WifiOTP: Convenient Two-Factor Authentication Using Wi-Fi SSID

    Problem: Two-factor authentication is too complicated for most users

    Classical two-factor authentication involves a rather tedious procedure for users. We describe the sequence of steps required to enter the same Gmail on a personal computer using a mobile phone as a one-time password generator (OTP). After logging in using the first factor (password), you must:
    1) Find the phone
    2) Unlock it
    3) Find the OTP generator application (for example, Google Authenticator or Token2 Mobile OTP )
    4) Peek OTP and enter it from the keyboard

    It is approximately the same “difficult” with hardware keys of the TOTP / HOTP standard (with U2F keys a little easier). It is clear that everything has its own price, but for ordinary users, especially those who have not previously experienced account compromise, this measure seems superfluous. It is not surprising that in cases where two-factor authentication is optional, only a small percentage of users activate this option. According to researchers, in the case of Gmail, this is about 6% [1]. In general, to solve this problem, you only need to find an alternative channel between the main system (in our case, the browser on the computer) and the key (mobile application).

    Existing solutions

    Several two-factor authentication providers offer a simpler procedure for users. Let's consider some of them.

    DuoSecurity and Authy

    If you don’t go into details of the architecture, the principle of both systems is based on push notifications: when a second factor is requested, a request is sent to the device for permission to enter, and the user only needs to confirm it. This simplifies the end-user process to one action.

    The downside of push notifications is the need for Internet access on a mobile device. If there is no Internet, applications can be used in fallback mode, where OTP must be entered manually, that is, just like with Google Authenticator.

    Authy has another fallback mode available only for MacOS - it sends OTP code via the BLE protocol. Perhaps this is easier than entering codes from the keyboard, but to enter OTP using Authy BLE you need to: 1) select the item in the Authy Connector App (OTP will be copied to the clipboard) and 2) Paste OTP from the clipboard. Given that BLE support is not everywhere, I suspect that Authy BLE is not particularly popular.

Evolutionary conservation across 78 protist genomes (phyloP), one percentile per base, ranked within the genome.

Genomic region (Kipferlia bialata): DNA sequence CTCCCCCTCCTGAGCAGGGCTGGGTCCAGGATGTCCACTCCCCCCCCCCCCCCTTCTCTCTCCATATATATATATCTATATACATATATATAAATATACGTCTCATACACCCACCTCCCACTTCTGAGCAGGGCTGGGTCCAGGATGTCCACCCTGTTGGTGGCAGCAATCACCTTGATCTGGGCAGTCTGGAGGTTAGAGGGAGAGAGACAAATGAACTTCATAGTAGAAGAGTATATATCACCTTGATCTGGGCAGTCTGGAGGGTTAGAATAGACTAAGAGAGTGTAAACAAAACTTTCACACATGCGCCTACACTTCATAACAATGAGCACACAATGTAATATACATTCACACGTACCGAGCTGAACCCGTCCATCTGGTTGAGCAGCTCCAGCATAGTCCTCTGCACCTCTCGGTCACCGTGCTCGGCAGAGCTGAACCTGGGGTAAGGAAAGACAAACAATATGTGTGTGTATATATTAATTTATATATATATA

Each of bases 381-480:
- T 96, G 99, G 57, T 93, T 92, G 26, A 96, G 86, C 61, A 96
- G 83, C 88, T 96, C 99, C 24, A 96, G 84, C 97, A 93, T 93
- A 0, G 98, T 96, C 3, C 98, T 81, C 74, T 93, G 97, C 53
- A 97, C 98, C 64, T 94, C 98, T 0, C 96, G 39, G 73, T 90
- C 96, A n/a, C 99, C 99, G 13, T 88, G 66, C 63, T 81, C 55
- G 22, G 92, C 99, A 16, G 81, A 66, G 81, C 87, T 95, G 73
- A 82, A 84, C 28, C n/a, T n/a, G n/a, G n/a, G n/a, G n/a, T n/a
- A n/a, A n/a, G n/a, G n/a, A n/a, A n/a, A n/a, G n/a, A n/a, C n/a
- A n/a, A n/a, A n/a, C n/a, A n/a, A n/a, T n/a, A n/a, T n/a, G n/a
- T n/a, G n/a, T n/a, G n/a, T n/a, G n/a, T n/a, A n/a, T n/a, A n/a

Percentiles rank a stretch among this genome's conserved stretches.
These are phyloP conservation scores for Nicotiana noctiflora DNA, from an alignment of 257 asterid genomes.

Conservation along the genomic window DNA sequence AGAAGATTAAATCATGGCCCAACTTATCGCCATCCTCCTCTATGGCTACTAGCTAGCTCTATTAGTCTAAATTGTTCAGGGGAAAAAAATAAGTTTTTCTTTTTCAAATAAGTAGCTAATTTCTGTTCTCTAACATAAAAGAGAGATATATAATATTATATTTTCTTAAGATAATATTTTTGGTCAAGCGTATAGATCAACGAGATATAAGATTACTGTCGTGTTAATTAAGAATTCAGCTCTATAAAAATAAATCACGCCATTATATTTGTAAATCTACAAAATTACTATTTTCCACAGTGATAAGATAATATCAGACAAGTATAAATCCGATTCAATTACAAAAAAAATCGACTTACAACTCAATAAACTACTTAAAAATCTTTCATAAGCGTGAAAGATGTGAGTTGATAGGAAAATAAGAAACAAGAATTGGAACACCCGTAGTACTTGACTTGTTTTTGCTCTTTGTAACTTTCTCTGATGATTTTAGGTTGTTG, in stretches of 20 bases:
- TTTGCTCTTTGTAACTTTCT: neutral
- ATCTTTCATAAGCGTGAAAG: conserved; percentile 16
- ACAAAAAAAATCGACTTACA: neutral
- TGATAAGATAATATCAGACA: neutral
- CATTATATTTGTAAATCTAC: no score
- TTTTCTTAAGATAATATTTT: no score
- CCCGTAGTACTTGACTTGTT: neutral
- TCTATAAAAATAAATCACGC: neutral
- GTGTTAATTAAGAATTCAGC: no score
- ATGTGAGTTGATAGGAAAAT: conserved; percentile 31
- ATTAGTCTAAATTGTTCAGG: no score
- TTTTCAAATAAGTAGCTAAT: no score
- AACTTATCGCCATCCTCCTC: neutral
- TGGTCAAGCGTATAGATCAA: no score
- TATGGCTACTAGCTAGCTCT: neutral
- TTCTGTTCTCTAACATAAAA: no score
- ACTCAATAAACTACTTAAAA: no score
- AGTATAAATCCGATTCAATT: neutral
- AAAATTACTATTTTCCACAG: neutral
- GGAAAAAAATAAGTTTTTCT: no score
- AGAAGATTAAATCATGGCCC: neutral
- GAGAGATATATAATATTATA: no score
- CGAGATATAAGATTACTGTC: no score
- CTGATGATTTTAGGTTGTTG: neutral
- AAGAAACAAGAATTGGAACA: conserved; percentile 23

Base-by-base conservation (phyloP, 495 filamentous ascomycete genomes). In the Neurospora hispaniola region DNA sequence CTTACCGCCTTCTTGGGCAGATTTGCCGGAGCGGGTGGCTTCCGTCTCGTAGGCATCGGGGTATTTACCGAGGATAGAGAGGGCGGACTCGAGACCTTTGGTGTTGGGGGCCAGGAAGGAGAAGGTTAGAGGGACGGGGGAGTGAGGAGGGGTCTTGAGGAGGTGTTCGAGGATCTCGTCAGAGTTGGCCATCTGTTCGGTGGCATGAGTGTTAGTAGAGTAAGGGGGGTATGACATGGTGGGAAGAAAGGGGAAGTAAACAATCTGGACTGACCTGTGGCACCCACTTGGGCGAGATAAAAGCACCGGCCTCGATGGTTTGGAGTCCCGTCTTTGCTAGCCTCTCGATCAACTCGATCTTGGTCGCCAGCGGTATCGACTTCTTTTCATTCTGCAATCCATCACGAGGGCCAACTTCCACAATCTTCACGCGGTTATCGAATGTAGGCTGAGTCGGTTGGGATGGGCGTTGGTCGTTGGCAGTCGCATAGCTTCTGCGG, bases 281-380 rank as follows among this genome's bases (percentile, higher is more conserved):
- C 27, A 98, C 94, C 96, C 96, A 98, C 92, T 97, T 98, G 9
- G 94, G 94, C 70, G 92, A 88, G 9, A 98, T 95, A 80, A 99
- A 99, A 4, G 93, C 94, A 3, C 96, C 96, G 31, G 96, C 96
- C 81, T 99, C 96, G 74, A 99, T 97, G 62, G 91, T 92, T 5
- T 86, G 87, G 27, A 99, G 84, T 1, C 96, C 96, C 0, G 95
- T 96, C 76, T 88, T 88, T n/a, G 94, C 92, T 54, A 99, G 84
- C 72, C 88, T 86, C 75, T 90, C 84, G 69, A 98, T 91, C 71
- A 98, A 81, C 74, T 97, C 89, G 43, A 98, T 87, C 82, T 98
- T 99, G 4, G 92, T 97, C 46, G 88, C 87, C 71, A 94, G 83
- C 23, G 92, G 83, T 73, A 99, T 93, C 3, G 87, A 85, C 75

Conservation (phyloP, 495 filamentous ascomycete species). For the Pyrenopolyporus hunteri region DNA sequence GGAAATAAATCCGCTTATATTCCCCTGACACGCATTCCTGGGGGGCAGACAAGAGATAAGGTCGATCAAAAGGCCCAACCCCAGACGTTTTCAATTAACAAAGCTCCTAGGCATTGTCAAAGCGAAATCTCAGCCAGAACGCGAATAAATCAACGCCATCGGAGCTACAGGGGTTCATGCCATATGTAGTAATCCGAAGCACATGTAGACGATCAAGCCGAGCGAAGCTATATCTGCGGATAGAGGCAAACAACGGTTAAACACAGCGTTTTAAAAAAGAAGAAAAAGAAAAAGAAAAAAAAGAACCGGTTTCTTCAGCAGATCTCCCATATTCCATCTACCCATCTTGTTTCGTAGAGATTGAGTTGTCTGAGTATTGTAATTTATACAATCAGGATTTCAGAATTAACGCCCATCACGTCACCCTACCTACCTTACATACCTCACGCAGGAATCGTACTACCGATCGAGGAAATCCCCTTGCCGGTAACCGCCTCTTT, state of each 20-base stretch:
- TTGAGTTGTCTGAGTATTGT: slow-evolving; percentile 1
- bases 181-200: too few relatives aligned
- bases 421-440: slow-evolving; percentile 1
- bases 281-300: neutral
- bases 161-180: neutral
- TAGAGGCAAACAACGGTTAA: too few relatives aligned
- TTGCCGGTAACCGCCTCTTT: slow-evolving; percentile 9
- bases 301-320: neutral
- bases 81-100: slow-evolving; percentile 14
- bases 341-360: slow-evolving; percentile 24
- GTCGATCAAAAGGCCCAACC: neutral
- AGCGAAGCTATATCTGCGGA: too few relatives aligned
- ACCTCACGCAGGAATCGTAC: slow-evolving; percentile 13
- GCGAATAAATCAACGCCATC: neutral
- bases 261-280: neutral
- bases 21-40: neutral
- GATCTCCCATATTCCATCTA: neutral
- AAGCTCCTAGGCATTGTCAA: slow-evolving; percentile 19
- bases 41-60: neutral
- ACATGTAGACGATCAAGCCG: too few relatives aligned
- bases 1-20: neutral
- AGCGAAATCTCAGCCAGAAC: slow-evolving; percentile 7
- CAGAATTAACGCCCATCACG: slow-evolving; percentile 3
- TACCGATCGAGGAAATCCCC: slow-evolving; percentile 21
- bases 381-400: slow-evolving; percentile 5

SlickLogin, SoundLogin, etc.

    Ultrasound is used as a channel for OTP transmission in SlickLogin and SoundLogin projects. The principle is simple - the computer’s microphone picks up the OTP that a device or mobile application generates through DTMF in ultrasound. The minus is obvious - the need to use sound subsystems (microphone) and the dependence on their characteristics (not everyone will be able to catch or generate ultrasound).
    There are several more initiatives trying to solve the problem, and each has its pros and cons. But there is one common minus: unlike WifiOTP, they are not able to replace the client part without changing the server part, that is, they are not the so-called “drop-in” replacement of the same Google Authenticator-a.

    WifiOTP: Our solution

    The idea is simple, use the SSID as the channel for OTP transmission.
    By the way, we are not the first to use the name WiFi networks for alternative purposes.

    The system consists of two components:
    - WifiOTP token: a Wi-Fi access point that changes the network name (SSID) every 30 seconds. An SSID format, for example, a network named WOTP_5533_OTP-Encrypted, where OTP-Encrypted is the current one-time password encrypted with a key that is known only to the client and token. OTP is generated based on the HMAC key, in accordance with RFC6238 , which is used only to generate OTP and is not transmitted to the client in any way.
    - WifiOTP client: an application running on a client computer. The client periodically scans the list of available networks, finds the desired network by prefix. Further, OTP is decrypted and available for use. In the Windows client example, the decrypted OTP can be entered into any current field by pressing Ctrl + Alt + X.

    The video shows the process of working WifiOTP client on Windows 8.

    As you can see in the video, for the demo we use the usual gmail account, that is, WifiOTP can replace the standard Google Authenticator (and any other TOTP token) without changing the server side.

    I’ll also clarify that the client can be connected to the network as desired, including via Wi-Fi; As such, there is no connection to the wireless network generated by the WifiOTP token - the WiFi adapter can scan broadcast networks without disconnecting from the current one.

    The project is by no means ready for commercial use, but PoC implementations for various platforms are already ready:
    - WifiOTP token for Windows
    WifiOTP token on OpenWRT
    I ordered such a device for 15USD, I hung it on a USB socket. I use to enter Gmail at home, just press Ctrl + Alt + X when it asks for OTP.

    - WifiOTP client for Windows
    - WifiOTP client for Android in a separate application format
    WifiOTP client for Android in custom keyboard format (current OTP can be entered by pressing a single button on the on-screen keyboard)

    WifiOTP will be presented at the ITU Kaleidoscope 2015 conference on December 9th . The full article is available in the archives of the University of Geneva.

    The source code for Windows is posted on Github .

    [1] Thanasis Petsas, Giorgos Tsirantonakis, Elias Athanasopoulos, and Sotiris Ioannidis. 2015. Two-factor authentication: is the world ready ?: quantifying 2FA adoption. In Proceedings of the Eighth European Workshop on System Security (EuroSec '15). ACM, New York, NY, USA ,, Article 4, 7 pages. DOI = http: //dx.doi.org/10.1145/2751323.2751327

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